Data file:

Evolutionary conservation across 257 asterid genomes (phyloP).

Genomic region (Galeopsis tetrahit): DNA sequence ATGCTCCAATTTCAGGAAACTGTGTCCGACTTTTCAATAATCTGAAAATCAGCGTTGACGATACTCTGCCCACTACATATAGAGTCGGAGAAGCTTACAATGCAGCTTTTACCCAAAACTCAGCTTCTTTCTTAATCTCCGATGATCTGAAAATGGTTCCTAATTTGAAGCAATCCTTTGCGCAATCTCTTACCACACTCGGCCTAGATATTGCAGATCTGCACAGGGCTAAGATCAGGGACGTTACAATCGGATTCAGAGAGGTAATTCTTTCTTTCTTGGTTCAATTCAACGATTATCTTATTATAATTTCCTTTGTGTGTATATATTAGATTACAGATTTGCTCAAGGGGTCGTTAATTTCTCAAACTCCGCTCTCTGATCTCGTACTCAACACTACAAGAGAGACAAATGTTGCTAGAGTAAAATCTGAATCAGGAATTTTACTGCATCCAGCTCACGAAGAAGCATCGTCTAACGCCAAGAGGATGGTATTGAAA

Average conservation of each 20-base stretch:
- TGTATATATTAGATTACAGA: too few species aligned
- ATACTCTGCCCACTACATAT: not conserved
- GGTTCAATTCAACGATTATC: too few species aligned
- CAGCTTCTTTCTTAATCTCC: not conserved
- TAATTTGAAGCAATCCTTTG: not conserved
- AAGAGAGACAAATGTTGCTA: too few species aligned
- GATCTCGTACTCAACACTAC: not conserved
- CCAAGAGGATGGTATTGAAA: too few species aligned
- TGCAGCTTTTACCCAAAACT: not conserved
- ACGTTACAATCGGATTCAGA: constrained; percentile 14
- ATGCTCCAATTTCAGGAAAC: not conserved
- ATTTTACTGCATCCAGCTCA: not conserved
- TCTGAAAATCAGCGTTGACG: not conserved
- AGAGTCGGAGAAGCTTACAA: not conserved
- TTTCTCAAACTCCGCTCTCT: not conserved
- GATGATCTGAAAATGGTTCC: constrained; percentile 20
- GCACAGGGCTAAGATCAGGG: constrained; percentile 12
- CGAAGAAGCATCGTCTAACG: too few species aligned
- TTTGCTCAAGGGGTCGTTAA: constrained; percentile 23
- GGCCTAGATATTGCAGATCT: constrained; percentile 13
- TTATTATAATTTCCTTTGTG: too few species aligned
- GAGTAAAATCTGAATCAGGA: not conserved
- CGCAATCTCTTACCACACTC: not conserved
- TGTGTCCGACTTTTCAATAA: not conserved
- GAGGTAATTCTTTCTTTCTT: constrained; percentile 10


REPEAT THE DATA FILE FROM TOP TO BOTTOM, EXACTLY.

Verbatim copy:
Evolutionary conservation across 257 asterid genomes (phyloP).

Genomic region (Galeopsis tetrahit): DNA sequence ATGCTCCAATTTCAGGAAACTGTGTCCGACTTTTCAATAATCTGAAAATCAGCGTTGACGATACTCTGCCCACTACATATAGAGTCGGAGAAGCTTACAATGCAGCTTTTACCCAAAACTCAGCTTCTTTCTTAATCTCCGATGATCTGAAAATGGTTCCTAATTTGAAGCAATCCTTTGCGCAATCTCTTACCACACTCGGCCTAGATATTGCAGATCTGCACAGGGCTAAGATCAGGGACGTTACAATCGGATTCAGAGAGGTAATTCTTTCTTTCTTGGTTCAATTCAACGATTATCTTATTATAATTTCCTTTGTGTGTATATATTAGATTACAGATTTGCTCAAGGGGTCGTTAATTTCTCAAACTCCGCTCTCTGATCTCGTACTCAACACTACAAGAGAGACAAATGTTGCTAGAGTAAAATCTGAATCAGGAATTTTACTGCATCCAGCTCACGAAGAAGCATCGTCTAACGCCAAGAGGATGGTATTGAAA

Average conservation of each 20-base stretch:
- TGTATATATTAGATTACAGA: too few species aligned
- ATACTCTGCCCACTACATAT: not conserved
- GGTTCAATTCAACGATTATC: too few species aligned
- CAGCTTCTTTCTTAATCTCC: not conserved
- TAATTTGAAGCAATCCTTTG: not conserved
- AAGAGAGACAAATGTTGCTA: too few species aligned
- GATCTCGTACTCAACACTAC: not conserved
- CCAAGAGGATGGTATTGAAA: too few species aligned
- TGCAGCTTTTACCCAAAACT: not conserved
- ACGTTACAATCGGATTCAGA: constrained; percentile 14
- ATGCTCCAATTTCAGGAAAC: not conserved
- ATTTTACTGCATCCAGCTCA: not conserved
- TCTGAAAATCAGCGTTGACG: not conserved
- AGAGTCGGAGAAGCTTACAA: not conserved
- TTTCTCAAACTCCGCTCTCT: not conserved
- GATGATCTGAAAATGGTTCC: constrained; percentile 20
- GCACAGGGCTAAGATCAGGG: constrained; percentile 12
- CGAAGAAGCATCGTCTAACG: too few species aligned
- TTTGCTCAAGGGGTCGTTAA: constrained; percentile 23
- GGCCTAGATATTGCAGATCT: constrained; percentile 13
- TTATTATAATTTCCTTTGTG: too few species aligned
- GAGTAAAATCTGAATCAGGA: not conserved
- CGCAATCTCTTACCACACTC: not conserved
- TGTGTCCGACTTTTCAATAA: not conserved
- GAGGTAATTCTTTCTTTCTT: constrained; percentile 10